- Children's understanding of advertisers' persuasive tactics
- International Journal of Advertising
- Volume | Issue number
- 30 | 2
- Pages (from-to)
- Document type
- Faculty of Social and Behavioural Sciences (FMG)
- Amsterdam School of Communication Research (ASCoR)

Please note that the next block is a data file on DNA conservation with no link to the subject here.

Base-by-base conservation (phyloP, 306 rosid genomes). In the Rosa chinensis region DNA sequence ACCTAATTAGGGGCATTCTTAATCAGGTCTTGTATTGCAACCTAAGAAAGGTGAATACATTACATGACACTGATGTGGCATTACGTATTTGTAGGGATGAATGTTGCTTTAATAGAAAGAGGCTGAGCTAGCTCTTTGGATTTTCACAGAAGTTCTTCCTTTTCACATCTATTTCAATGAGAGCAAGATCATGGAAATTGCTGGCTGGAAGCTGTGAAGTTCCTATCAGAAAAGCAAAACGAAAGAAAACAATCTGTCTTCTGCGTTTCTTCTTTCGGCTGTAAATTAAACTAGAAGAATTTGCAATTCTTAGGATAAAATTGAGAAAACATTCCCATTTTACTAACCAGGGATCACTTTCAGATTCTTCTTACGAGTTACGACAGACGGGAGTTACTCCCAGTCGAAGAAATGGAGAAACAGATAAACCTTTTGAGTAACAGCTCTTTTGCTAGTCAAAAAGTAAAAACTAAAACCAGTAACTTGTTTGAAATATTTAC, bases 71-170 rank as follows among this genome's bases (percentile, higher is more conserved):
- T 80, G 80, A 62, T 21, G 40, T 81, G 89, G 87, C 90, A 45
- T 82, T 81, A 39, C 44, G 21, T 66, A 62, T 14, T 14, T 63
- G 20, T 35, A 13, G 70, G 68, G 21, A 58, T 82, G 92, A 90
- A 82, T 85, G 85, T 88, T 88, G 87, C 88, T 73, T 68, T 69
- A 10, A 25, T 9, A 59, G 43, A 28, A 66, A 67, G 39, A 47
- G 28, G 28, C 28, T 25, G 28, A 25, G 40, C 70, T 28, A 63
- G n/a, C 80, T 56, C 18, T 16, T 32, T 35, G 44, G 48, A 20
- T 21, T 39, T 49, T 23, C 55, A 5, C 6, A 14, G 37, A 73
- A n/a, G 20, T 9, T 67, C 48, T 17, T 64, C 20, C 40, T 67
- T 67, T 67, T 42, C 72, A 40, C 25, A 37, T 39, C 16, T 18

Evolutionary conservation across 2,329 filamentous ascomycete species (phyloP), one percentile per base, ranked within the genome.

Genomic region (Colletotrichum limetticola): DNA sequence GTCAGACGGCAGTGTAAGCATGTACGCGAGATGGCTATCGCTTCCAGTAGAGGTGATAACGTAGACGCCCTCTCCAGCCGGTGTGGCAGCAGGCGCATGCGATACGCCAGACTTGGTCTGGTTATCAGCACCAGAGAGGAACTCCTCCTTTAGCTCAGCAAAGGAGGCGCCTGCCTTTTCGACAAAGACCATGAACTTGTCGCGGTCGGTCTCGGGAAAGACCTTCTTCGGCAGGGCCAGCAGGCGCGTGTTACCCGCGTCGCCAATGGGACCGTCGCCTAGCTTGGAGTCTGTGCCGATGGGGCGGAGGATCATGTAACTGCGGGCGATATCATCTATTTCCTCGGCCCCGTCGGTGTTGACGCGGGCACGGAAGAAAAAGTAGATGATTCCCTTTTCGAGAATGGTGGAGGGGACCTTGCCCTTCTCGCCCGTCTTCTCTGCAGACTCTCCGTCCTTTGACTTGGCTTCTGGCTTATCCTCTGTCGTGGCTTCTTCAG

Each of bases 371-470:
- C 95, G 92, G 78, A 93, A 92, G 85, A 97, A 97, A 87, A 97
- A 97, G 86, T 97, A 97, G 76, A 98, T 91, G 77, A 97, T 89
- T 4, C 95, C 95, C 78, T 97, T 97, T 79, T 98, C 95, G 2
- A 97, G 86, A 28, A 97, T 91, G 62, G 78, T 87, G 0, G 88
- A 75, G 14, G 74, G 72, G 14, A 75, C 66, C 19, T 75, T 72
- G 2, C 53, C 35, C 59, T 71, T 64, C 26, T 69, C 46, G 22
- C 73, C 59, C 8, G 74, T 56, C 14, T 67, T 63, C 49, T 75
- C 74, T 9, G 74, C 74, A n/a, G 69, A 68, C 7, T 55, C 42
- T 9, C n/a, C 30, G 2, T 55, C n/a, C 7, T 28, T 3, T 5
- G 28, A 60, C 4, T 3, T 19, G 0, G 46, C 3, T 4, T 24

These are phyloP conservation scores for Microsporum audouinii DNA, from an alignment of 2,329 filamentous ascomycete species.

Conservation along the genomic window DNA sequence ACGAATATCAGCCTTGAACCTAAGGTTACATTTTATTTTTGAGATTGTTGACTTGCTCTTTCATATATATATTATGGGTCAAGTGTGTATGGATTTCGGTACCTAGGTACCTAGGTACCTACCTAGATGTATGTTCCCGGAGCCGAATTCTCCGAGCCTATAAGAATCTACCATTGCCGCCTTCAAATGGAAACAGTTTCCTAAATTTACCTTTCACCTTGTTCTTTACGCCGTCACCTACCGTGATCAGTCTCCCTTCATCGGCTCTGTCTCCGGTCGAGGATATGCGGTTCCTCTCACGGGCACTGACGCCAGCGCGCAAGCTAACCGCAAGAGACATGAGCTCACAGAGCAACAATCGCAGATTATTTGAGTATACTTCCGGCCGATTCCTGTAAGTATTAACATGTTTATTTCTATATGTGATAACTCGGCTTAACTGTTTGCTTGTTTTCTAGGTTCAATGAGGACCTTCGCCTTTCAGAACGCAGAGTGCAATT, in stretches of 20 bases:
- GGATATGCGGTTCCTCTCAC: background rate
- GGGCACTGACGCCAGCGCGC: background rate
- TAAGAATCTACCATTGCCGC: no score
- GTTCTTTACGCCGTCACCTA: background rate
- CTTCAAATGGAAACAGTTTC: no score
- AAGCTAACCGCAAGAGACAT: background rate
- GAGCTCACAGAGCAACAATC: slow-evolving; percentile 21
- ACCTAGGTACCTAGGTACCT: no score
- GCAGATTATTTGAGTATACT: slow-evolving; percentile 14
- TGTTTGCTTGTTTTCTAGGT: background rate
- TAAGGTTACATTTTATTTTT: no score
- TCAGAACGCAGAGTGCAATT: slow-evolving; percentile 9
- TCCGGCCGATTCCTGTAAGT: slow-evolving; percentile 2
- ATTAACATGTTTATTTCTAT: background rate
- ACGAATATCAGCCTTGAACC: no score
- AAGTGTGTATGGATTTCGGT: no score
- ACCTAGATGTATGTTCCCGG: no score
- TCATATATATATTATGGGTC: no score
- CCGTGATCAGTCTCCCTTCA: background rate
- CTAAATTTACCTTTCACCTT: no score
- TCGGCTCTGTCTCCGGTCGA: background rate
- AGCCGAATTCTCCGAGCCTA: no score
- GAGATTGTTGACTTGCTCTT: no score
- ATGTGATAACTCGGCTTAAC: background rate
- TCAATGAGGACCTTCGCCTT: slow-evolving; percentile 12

The aim of this study was to investigate children’s understanding of six popular tactics used by advertisers to elicit certain advertising effects, including ad repetition, product demonstration, peer popularity appeal, humour, celebrity endorsement and premiums. We first asked 34 advertisers of child products to indicate what kind of effects (e.g. ad or product recall, learning and liking) they intend to elicit by using each of the six tactics. Subsequently, in a survey among 209 children (aged 8-12) and 96 adults (>18), we investigated the extent to which children understood advertisers’ intended effects of these tactics and how this compared to an adult benchmark. Results showed that children’s understanding of advertisers’ tactics increased progressively between the ages of 8 and 12, showing a significant increase around age 10. The age at which children reach an adult level of understanding differed by tactic. For example, the use of celebrity endorsement was generally understood at an earlier age than other tactics, whereas product demonstration was understood at a later age.
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